Pound-foot (torque)

From Wikipedia, the free encyclopedia
Jump to: navigation, search

A pound-foot (lb·ft or lbf·ft) is a unit of torque (a pseudovector). One pound-foot is the torque created by one pound force acting at a perpendicular distance of one foot from a pivot point.

One pound-foot is exactly 1.3558179483314004 newton meters.[note 1]

The name "pound-foot", intended to minimize confusion with the foot-pound as a unit of work, was apparently first proposed by British physicist Arthur Mason Worthington.[1] However, foot-pound (ft·lb or ft·lbf) is also sometimes used interchangeably with "pound-foot" to express torque.[2]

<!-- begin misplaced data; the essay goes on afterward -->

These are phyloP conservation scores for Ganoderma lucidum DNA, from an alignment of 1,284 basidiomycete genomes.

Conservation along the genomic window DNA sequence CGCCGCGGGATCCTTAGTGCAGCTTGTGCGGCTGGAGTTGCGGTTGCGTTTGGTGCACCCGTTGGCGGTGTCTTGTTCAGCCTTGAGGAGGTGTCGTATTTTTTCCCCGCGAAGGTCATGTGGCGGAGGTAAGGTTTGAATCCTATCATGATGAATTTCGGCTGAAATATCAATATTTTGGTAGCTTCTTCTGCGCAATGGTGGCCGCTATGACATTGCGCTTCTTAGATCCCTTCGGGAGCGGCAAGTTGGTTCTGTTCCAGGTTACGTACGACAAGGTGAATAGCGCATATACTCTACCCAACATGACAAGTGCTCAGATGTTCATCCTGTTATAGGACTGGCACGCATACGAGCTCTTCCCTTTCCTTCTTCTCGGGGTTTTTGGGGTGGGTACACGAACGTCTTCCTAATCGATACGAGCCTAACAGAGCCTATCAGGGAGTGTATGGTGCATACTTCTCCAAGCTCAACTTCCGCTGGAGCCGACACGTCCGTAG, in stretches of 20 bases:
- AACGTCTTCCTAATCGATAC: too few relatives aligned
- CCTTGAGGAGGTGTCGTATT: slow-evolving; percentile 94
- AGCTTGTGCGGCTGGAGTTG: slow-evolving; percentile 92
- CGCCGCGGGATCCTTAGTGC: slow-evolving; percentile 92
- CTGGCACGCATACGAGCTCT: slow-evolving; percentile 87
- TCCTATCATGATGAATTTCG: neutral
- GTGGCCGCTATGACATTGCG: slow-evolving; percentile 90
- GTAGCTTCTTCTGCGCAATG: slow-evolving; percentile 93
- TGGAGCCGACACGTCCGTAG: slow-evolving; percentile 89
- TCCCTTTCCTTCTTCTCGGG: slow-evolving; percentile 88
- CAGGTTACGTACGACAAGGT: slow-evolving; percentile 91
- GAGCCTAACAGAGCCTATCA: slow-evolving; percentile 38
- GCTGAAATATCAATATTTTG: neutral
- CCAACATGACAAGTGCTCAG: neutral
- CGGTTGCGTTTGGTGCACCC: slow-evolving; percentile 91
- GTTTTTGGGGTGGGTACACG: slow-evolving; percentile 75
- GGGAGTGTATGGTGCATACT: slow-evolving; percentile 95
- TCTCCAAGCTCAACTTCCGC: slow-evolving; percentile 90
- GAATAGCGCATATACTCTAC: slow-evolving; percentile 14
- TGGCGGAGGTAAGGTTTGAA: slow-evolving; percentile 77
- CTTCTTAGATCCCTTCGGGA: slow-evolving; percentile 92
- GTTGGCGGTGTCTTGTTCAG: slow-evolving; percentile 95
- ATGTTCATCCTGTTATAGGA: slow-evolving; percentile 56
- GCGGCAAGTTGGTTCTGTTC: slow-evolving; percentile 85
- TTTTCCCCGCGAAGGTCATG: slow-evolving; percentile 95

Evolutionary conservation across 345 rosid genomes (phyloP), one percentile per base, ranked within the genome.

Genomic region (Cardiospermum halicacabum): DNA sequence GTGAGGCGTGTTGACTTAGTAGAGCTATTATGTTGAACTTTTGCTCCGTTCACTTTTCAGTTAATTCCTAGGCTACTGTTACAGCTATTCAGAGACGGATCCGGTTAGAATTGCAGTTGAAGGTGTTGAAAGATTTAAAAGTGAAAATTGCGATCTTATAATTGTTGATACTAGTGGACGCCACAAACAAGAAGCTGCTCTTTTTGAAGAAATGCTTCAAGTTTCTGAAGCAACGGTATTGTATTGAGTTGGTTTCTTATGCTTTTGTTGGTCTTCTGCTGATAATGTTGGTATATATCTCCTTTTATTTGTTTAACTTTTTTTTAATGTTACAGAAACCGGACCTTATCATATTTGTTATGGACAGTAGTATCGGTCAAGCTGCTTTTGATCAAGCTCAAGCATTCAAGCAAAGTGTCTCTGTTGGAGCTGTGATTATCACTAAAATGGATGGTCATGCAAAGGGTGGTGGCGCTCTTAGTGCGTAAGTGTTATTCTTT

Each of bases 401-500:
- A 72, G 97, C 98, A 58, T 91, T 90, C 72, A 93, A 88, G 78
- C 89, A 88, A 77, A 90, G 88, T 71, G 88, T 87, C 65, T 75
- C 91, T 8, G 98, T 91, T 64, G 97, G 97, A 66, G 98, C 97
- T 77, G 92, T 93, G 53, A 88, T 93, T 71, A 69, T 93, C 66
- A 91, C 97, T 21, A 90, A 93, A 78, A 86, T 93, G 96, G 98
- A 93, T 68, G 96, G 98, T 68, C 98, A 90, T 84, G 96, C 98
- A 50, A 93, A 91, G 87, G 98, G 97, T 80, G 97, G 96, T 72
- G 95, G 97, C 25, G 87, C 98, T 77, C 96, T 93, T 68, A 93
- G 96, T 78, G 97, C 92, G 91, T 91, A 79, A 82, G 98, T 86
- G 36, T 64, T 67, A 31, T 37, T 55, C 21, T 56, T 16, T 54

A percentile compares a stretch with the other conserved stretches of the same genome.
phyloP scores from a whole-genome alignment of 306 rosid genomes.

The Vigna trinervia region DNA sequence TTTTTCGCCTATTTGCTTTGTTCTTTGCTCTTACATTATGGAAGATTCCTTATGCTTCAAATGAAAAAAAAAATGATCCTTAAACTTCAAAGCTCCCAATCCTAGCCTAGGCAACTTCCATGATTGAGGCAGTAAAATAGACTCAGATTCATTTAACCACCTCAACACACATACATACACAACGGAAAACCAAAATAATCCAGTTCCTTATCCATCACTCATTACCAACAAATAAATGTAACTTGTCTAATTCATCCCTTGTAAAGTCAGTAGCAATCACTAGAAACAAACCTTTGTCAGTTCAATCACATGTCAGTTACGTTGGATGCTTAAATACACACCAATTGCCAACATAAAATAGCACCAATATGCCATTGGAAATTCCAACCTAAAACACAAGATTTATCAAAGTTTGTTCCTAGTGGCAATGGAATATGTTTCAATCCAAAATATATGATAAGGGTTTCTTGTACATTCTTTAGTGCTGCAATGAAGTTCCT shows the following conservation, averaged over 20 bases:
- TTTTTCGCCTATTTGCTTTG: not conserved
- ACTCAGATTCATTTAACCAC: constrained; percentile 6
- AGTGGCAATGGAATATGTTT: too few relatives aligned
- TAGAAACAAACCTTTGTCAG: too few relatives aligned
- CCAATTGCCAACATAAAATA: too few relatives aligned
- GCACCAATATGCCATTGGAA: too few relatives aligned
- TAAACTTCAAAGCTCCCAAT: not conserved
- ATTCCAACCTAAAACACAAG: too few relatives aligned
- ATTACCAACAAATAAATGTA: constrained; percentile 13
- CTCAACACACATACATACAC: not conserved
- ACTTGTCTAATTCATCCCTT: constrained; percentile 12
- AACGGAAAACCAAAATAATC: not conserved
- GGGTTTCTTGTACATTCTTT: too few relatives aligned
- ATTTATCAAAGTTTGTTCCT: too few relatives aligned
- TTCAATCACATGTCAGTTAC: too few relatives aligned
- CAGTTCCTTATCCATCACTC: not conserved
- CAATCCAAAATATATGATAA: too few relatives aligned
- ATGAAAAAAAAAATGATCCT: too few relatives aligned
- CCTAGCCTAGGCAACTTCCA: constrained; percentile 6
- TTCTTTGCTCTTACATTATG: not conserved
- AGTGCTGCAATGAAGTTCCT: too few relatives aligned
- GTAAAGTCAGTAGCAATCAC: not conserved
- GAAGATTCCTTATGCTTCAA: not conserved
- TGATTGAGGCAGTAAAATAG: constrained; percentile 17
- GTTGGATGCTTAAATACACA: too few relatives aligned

See also[edit]

Notes[edit]

  1. ^ This is the product of the international pound (0.45359237 kg), standard gravity (9.80665 m/s2) and the international foot (0.3048 m)

References[edit]

  1. ^ Arthur Mason Worthington (1900). Dynamics of rotation : an elementary introduction to rigid dynamics (3rd ed.). Longmans, Green, and Co. p. 9. 
  2. ^ Erjavec, Jack. Manual Transmissions & Transaxles: Classroom manual. p. 38. ISBN 978-1-4354-3933-7.